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NYU Notes 25th Anniversary of ABCDE Melanoma Diagnosis Tool
Posted: January 12, 2010
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Nearly 20 years later, David Polsky MD, PhD, associate professor of dermatology, director of the NYU Pigmented Lesion Clinic, along with Kopf, Friedman, Rigel and others, added the “E” to the ABCDs, which was later published in an article titled “Early Diagnosis of Cutaneous Melanoma: Revisiting the ABCD Criteria” published in the Journal of the American Medical Association, updating the acronym to ABCDEs.
“The original ABCD rule was very helpful in identifying early melanoma; however melanoma changes frequently, so we wanted the message to be expanded to ABCDEs rule so that the public would know that any lesion that significantly changes or is “evolving” is a concerning lesion,” said Polsky. “This includes new lesions that appear in patients 50 years of age and older.”
According to experts, minimizing your risk for skin cancer and melanoma is critical. “Performing regular skin self-examination using the ABCDEs guide to check for warning signs of skin cancer, especially melanoma, is an important and easy way to detect suspicious moles that could be cancerous.” says Jennifer Stein, MD, PhD, associate director of the Pigmented Lesion Section at NYU Langone Medical Center.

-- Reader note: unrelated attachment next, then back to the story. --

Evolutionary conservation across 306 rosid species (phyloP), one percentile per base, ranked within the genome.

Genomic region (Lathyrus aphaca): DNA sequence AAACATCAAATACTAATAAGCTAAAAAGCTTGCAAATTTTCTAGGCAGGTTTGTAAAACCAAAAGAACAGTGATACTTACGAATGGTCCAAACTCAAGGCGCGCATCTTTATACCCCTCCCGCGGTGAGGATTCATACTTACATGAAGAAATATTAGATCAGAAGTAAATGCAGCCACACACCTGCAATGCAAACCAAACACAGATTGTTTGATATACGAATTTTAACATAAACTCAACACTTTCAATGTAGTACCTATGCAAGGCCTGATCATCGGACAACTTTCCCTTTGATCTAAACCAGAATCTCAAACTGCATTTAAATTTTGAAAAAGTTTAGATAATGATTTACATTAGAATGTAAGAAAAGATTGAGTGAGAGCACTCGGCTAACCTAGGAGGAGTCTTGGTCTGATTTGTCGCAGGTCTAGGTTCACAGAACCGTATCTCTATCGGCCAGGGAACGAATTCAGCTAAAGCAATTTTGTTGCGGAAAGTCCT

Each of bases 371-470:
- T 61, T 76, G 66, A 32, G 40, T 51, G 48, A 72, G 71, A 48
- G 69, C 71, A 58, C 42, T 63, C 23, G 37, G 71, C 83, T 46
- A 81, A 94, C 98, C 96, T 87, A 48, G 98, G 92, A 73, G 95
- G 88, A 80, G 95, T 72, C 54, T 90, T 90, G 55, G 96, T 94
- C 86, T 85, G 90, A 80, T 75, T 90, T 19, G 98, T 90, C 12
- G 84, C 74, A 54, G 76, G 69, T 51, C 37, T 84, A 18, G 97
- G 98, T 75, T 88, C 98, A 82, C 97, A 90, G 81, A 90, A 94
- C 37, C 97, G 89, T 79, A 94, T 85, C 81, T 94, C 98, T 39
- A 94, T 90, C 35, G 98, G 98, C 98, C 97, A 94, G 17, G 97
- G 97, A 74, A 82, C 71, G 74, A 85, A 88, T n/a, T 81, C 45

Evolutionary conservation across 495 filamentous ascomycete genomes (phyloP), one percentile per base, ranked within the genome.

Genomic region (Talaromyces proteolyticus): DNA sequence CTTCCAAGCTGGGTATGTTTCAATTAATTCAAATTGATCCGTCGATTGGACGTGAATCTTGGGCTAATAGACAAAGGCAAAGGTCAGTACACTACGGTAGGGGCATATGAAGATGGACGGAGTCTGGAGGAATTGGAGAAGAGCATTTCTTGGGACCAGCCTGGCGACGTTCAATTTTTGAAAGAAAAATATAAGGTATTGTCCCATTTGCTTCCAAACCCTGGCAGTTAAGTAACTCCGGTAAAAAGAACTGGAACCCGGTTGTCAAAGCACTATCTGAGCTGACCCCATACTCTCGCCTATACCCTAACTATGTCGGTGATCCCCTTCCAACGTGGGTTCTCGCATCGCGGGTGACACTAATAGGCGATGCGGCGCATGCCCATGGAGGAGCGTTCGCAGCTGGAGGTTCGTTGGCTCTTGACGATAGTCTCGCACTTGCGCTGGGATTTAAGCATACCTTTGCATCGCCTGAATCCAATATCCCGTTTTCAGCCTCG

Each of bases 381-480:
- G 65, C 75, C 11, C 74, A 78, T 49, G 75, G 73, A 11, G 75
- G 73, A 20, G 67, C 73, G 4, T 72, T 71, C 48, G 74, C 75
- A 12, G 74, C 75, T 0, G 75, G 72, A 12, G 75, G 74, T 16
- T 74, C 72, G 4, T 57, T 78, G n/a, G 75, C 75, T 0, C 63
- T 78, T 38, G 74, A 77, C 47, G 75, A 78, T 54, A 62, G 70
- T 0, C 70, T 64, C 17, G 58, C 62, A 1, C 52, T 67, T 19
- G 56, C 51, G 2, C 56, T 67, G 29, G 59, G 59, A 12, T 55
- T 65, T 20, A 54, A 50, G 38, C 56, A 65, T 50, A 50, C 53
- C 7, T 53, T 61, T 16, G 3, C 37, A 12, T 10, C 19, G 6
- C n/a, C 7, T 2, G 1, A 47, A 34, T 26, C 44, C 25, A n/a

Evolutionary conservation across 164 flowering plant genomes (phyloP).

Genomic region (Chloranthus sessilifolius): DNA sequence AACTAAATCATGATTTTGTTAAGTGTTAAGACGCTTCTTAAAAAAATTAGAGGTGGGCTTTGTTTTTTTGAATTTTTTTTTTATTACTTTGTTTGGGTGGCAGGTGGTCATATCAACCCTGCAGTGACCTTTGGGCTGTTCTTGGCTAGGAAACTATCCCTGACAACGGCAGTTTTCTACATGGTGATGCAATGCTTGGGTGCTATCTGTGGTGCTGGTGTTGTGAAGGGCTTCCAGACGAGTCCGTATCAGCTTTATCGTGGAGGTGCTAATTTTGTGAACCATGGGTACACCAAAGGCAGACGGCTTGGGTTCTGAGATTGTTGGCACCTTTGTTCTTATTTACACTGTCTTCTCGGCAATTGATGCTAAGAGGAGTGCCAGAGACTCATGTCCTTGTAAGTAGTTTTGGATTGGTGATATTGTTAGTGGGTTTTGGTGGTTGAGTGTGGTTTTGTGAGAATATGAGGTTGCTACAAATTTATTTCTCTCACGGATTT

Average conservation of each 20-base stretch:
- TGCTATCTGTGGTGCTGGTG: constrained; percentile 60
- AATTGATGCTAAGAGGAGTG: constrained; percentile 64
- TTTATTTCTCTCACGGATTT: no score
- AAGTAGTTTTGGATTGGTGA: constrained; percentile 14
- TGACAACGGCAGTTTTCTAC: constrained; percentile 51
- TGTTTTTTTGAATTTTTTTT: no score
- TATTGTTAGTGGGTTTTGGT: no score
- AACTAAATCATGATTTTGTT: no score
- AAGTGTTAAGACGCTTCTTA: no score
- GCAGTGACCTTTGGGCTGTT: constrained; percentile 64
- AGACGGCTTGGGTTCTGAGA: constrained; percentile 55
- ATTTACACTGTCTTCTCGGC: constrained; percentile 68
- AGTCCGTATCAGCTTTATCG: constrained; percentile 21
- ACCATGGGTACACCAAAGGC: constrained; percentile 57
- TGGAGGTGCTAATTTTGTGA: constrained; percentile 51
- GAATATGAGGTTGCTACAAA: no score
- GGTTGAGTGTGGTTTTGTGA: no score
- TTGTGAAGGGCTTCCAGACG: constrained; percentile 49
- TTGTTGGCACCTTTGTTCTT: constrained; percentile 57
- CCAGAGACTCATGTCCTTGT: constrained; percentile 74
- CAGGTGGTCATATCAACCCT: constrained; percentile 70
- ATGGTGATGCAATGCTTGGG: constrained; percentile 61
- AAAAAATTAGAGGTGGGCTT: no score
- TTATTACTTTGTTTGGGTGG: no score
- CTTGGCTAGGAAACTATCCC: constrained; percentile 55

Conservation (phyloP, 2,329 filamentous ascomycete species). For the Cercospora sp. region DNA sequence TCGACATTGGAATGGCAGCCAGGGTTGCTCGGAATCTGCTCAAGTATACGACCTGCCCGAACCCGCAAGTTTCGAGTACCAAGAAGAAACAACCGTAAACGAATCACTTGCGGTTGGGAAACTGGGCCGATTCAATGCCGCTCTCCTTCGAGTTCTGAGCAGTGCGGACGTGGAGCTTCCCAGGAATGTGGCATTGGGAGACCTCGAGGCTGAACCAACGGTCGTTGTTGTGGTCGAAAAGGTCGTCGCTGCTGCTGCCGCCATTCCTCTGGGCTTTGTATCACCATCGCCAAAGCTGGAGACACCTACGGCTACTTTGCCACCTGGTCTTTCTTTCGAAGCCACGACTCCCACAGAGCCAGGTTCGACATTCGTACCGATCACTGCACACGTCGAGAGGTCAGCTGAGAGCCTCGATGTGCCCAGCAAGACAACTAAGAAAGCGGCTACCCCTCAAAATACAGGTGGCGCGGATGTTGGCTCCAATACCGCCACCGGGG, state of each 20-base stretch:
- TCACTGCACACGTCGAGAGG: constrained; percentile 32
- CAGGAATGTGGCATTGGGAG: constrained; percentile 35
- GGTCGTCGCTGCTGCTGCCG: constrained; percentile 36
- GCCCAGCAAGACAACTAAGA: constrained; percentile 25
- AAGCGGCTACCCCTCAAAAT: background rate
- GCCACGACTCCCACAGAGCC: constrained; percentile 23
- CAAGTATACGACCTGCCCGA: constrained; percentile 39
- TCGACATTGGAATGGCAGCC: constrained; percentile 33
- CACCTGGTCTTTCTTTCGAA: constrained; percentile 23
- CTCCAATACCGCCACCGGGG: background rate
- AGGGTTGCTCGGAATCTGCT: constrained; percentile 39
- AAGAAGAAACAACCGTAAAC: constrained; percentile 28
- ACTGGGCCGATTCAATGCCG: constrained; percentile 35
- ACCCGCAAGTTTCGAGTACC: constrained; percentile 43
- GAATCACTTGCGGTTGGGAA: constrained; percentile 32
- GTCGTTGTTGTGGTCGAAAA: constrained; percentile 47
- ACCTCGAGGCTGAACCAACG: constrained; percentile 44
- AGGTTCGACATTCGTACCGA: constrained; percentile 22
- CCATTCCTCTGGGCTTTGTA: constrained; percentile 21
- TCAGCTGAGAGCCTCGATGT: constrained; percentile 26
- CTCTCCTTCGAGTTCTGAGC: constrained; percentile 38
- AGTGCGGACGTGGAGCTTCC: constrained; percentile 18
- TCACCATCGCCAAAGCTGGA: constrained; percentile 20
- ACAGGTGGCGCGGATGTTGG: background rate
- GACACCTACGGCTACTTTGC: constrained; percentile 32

About NYU Langone Medical Center
NYU Langone Medical Center is one of the nation's premier centers of excellence in health care, biomedical research and medical education. For more than 168 years, NYU physicians and researchers have made countless contributions to the practice and science of health care. Today the Medical Center consists of NYU School of Medicine, including the Smilow Research Center, the Skirball Institute of Biomolecular Medicine, and the Sackler Institute of Graduate Biomedical Sciences; the three hospitals of NYU Hospitals Center, Tisch Hospital, a 705-bed acute-care general hospital, Rusk Institute of Rehabilitation Medicine, and NYU Hospital for Joint Diseases, a leader in musculoskeletal care; and such major programs as the NYU Cancer Institute, the NYU Child Study Center, and the Hassenfeld Children's Center for Cancer and Blood Disorders.